A U.S. District Court judge in Baltimore has ordered the Communications Workers of America to refund to 18 employes a substantial portion of their union dues on grounds the money might have gone to political causes.

The National Right to Work Legal Defense Foundation, a longtime union adversary, termed it "the best decision we've ever had" on the issue.

Judge James R. Miller Jr. concluded that for the years since 1976, the union could not account satisfactorily for the expenditure of 79 percent of the $29 million in dues collected, leaving the possibility that this amount was spent on nonbargaining--or primarily political--activity.

Miller Friday ordered the union to refund 79 percent of dues paid during those years by the plaintiffs, all employes of the Chesapeake & Potomac Telephone Co. who are represented by--although they are not members of--the Communications Workers union.

Refunds to the 18 employes total at least $5,000.

The court also is expected subsequently to follow a recommendation by a court-appointed expert that would require the union to improve its accounting methods and to hold in escrow an amount sufficient to reimburse any other successful claimants.

A spokesman for the union said the ruling is not as significant as the Right to Work group suggests.

"We've been giving rebates to dues-paying nonmembers for seven years," he said. The court ruling would simply require the union to be "more accurate in our accounting and more lenient in taking the dues from those who don't want to be members," he said.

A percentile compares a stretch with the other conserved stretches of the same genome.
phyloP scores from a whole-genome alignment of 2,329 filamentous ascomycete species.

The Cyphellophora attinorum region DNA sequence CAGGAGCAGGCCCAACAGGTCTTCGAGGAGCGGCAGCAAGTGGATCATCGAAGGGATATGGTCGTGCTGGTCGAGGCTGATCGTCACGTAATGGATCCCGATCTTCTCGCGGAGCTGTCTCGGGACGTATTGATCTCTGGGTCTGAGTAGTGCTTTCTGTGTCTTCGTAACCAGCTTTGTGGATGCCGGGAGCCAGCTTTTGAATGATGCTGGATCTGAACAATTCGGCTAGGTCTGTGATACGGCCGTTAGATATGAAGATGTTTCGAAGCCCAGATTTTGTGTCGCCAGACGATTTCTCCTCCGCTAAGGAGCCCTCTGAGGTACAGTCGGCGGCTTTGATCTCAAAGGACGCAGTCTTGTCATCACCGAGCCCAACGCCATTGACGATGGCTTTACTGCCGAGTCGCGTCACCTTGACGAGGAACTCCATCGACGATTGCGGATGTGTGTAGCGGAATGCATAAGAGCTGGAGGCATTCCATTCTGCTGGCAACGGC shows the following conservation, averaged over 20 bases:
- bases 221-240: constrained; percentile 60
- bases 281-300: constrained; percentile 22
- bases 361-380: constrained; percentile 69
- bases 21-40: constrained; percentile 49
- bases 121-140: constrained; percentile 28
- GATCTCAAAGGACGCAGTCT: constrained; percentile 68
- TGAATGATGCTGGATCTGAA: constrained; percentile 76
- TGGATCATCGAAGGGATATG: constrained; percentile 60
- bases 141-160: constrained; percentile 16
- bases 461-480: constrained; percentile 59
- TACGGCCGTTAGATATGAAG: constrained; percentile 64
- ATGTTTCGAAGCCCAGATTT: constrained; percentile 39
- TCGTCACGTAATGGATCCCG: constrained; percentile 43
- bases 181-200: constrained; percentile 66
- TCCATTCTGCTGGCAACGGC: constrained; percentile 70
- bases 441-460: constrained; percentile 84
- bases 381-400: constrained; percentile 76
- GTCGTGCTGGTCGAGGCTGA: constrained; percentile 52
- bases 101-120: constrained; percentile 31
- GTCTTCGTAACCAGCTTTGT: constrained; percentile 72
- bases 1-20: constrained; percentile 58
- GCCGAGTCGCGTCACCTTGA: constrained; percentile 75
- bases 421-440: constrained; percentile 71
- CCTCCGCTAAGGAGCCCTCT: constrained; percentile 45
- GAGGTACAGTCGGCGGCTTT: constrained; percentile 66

The union's right to collect and spend money for political purposes is not in question in the case,, the spokesman said.

Milller's ruling was in a 12-year legal battle waged by Harry Beck, a former phone company maintenance worker in Maryland who protested when union dues were used to support Hubert Humphrey in 1968.

This and other cases are aimed at setting limits on the kind of union activity that reluctant dues payers must support. Many of these workers are nonunion members required under the laws of some states to pay dues--or "agency fees"--as a condition of employment.

Reed Larson, head of the National Right to Work Foundation, said the ruling "will act as a deterrent to other union officials who now spend millions of dollars each year in compulsory dues for partisan political action . . . . " The organization, long an adversary of organized labor, provided free legal services to the plaintiffs. The court order requires that the union pay all court costs.